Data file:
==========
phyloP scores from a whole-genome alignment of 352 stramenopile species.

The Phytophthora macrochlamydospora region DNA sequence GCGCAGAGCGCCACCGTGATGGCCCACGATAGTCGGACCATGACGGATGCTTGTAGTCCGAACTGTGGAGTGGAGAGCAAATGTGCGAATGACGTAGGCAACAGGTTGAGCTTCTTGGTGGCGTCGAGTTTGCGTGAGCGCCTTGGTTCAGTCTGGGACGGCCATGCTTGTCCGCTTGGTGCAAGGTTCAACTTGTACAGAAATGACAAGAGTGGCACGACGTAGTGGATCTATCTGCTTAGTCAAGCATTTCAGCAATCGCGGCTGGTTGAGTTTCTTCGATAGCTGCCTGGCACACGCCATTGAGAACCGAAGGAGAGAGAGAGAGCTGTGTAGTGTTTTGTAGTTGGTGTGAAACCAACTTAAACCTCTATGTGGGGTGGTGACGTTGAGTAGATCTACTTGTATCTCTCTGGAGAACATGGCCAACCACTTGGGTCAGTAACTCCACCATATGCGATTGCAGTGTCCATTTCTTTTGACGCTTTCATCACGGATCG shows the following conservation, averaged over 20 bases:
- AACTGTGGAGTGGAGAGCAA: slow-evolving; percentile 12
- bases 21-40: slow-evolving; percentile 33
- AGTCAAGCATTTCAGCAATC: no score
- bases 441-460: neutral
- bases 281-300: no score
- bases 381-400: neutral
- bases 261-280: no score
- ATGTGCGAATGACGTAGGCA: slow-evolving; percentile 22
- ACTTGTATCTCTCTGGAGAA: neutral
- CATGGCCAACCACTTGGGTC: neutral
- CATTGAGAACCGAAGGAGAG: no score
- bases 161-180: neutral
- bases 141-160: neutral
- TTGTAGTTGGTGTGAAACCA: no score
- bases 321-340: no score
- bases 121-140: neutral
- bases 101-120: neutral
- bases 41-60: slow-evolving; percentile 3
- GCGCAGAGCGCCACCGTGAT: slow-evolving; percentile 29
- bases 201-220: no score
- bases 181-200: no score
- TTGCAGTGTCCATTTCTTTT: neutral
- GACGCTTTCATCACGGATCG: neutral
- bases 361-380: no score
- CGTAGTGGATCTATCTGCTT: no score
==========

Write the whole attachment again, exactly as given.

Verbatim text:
phyloP scores from a whole-genome alignment of 352 stramenopile species.

The Phytophthora macrochlamydospora region DNA sequence GCGCAGAGCGCCACCGTGATGGCCCACGATAGTCGGACCATGACGGATGCTTGTAGTCCGAACTGTGGAGTGGAGAGCAAATGTGCGAATGACGTAGGCAACAGGTTGAGCTTCTTGGTGGCGTCGAGTTTGCGTGAGCGCCTTGGTTCAGTCTGGGACGGCCATGCTTGTCCGCTTGGTGCAAGGTTCAACTTGTACAGAAATGACAAGAGTGGCACGACGTAGTGGATCTATCTGCTTAGTCAAGCATTTCAGCAATCGCGGCTGGTTGAGTTTCTTCGATAGCTGCCTGGCACACGCCATTGAGAACCGAAGGAGAGAGAGAGAGCTGTGTAGTGTTTTGTAGTTGGTGTGAAACCAACTTAAACCTCTATGTGGGGTGGTGACGTTGAGTAGATCTACTTGTATCTCTCTGGAGAACATGGCCAACCACTTGGGTCAGTAACTCCACCATATGCGATTGCAGTGTCCATTTCTTTTGACGCTTTCATCACGGATCG shows the following conservation, averaged over 20 bases:
- AACTGTGGAGTGGAGAGCAA: slow-evolving; percentile 12
- bases 21-40: slow-evolving; percentile 33
- AGTCAAGCATTTCAGCAATC: no score
- bases 441-460: neutral
- bases 281-300: no score
- bases 381-400: neutral
- bases 261-280: no score
- ATGTGCGAATGACGTAGGCA: slow-evolving; percentile 22
- ACTTGTATCTCTCTGGAGAA: neutral
- CATGGCCAACCACTTGGGTC: neutral
- CATTGAGAACCGAAGGAGAG: no score
- bases 161-180: neutral
- bases 141-160: neutral
- TTGTAGTTGGTGTGAAACCA: no score
- bases 321-340: no score
- bases 121-140: neutral
- bases 101-120: neutral
- bases 41-60: slow-evolving; percentile 3
- GCGCAGAGCGCCACCGTGAT: slow-evolving; percentile 29
- bases 201-220: no score
- bases 181-200: no score
- TTGCAGTGTCCATTTCTTTT: neutral
- GACGCTTTCATCACGGATCG: neutral
- bases 361-380: no score
- CGTAGTGGATCTATCTGCTT: no score